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Austria and the Western Balkans

Salzburg
Salzburg. Photo: Alan Grant

Today, public opinion polls concerning Western Balkan enlargement are little more encouraging. In early 2007, only 28 percent of Austrians supported further enlargement of the EU. Across the enlarged EU, support was 49 percent. (Eurobarometer 2007).

However, the pro-enlargement coalition among the main political players has remained solid. On 7 April 2003, then foreign minister Ferrero-Waldner explained the Austrian position, highlighting its support for Croatia.

"The goal is the accession of Romania and Bulgaria on 1 January 2007… Croatia… enjoys the full support of Austria, because its attempts… to approach Europe are not only in the interest of Austria, but serve the sustained stability of our whole continent."

On 19 October 2004, she repeated:

"it would be favourable from an Austrian perspective to start accession negotiations with Croatia early next year. This would also be an incentive for other South-Eastern European countries to continue their reforms."

In early 2006, the Austrian EU presidency reaffirmed the "European perspective for the Western Balkans". Foreign Minister Ursula Plassnik stressed:

"Three years ago in Thessaloniki, a clear accession perspective was opened for the countries in the region. Today we are sending a joint signal confirming this perspective, a signal of encouragement and of joint political will. The goal is Union membership for the countries of the Western Balkans."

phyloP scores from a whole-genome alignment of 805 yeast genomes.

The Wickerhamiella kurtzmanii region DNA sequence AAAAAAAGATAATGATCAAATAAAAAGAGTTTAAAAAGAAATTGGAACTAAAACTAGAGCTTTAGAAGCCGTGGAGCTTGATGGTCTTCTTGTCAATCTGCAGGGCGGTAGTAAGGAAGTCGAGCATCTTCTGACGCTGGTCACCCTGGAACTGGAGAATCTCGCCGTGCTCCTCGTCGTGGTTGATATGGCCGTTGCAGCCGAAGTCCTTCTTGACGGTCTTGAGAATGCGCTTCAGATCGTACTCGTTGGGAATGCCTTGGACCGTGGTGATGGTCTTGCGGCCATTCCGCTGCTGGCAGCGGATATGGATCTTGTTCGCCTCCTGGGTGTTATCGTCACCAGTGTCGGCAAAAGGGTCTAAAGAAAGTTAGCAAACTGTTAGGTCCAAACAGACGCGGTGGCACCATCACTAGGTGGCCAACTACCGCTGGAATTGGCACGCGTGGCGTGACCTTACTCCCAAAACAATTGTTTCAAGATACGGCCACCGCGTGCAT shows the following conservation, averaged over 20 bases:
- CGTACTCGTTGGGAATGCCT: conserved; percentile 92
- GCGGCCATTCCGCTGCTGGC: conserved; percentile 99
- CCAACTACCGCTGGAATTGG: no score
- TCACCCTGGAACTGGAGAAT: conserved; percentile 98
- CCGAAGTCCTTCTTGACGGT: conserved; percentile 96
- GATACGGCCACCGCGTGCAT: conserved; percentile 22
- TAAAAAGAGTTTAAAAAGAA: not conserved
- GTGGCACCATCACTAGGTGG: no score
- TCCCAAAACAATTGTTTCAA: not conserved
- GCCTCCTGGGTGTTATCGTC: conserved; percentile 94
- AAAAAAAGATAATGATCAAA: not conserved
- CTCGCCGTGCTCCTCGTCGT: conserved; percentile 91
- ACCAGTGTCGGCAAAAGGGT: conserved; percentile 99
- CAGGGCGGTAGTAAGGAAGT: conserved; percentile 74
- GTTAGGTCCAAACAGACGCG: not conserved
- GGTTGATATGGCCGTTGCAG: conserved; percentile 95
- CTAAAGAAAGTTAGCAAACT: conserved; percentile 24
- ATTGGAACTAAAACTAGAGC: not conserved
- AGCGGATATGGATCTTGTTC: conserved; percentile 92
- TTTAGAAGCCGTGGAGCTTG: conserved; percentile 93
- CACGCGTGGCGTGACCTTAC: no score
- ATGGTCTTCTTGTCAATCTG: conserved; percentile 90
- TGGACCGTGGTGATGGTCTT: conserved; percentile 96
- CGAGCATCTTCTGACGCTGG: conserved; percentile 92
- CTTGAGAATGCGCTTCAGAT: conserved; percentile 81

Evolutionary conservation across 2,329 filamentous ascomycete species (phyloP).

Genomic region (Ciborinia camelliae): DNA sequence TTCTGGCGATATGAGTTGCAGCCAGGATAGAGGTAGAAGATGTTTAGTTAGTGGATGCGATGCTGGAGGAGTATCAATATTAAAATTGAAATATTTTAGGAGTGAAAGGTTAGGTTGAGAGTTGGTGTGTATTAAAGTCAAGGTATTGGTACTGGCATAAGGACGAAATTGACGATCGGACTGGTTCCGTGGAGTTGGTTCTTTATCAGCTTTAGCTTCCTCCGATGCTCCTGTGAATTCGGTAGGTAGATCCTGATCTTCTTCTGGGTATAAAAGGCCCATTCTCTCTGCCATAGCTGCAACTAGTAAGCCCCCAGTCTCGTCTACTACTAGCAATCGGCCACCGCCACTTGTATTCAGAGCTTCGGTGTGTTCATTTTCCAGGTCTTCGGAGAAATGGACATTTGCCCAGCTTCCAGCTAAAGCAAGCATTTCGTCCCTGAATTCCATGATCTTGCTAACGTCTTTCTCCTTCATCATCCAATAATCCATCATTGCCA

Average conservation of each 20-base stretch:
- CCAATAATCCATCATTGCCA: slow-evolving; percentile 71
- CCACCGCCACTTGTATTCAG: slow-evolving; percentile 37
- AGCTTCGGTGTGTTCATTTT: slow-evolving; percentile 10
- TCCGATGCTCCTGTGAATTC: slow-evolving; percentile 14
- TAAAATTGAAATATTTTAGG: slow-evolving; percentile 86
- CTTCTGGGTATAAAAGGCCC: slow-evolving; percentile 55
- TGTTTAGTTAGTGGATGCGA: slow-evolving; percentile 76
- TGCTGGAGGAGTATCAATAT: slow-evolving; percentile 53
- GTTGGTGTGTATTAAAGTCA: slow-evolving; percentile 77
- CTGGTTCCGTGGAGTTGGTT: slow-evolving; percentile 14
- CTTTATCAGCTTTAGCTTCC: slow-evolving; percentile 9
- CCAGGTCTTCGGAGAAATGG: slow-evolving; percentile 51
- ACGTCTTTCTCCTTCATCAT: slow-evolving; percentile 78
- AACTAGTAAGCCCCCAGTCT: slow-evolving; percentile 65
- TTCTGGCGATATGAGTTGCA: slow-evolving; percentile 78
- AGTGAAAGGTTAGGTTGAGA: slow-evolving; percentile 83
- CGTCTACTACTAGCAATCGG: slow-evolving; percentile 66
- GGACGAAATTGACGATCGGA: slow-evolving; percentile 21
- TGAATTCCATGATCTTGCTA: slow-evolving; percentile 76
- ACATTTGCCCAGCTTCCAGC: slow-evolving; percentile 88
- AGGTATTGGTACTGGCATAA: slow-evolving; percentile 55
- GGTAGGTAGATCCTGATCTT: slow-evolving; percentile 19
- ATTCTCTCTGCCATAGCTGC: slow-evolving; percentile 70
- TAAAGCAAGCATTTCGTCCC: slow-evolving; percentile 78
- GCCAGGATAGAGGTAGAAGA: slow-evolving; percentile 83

The influence of the Austrian elite in shaping public opinion is most obvious in the case of Croatia. From 2000 onwards, the Austrian government was steadfast in its support of Croatia. Yet initially, this was not a popular policy. Opinion polls from 2002 showed opposition for Croatian accession was almost as large as for Turkey.  Yet by 2005, the weight of opinion had completely reversed, with a solid majority supporting Croatia, combined with a hardening of opposition for Turkey.

Eurobarometer polls 2002-2005
 

2002

2005

Croatian accession    

-         in favour

-         opposed

34%

51%

55%

40%

     
Turkish accession    

-         in favour

-         opposed

32%

53%

10%

80%

By 2005, Austrian politicians from all political parties were lobbying for Croatia. In January 2005, Paul Rubig (a member of the European Parliament for the OVP) said that "especially Croatia is very close to us and I think standards are already more or less fulfilled." In the same discussion, Maria Berger, SPO delegation leader in the EP, declared: "I say yes to Croatia, that one begins (to negotiate) here, and yes to an accession of Bulgaria and Romania as soon as they fulfil all criteria. I think that has a significantly higher priority… than the accession of Turkey." Later, she underlined that "Croatia is for sure a genuinely European country." In October 2005, the Austrian government successfully lobbied the EU to begin accession negotiations with Croatia.

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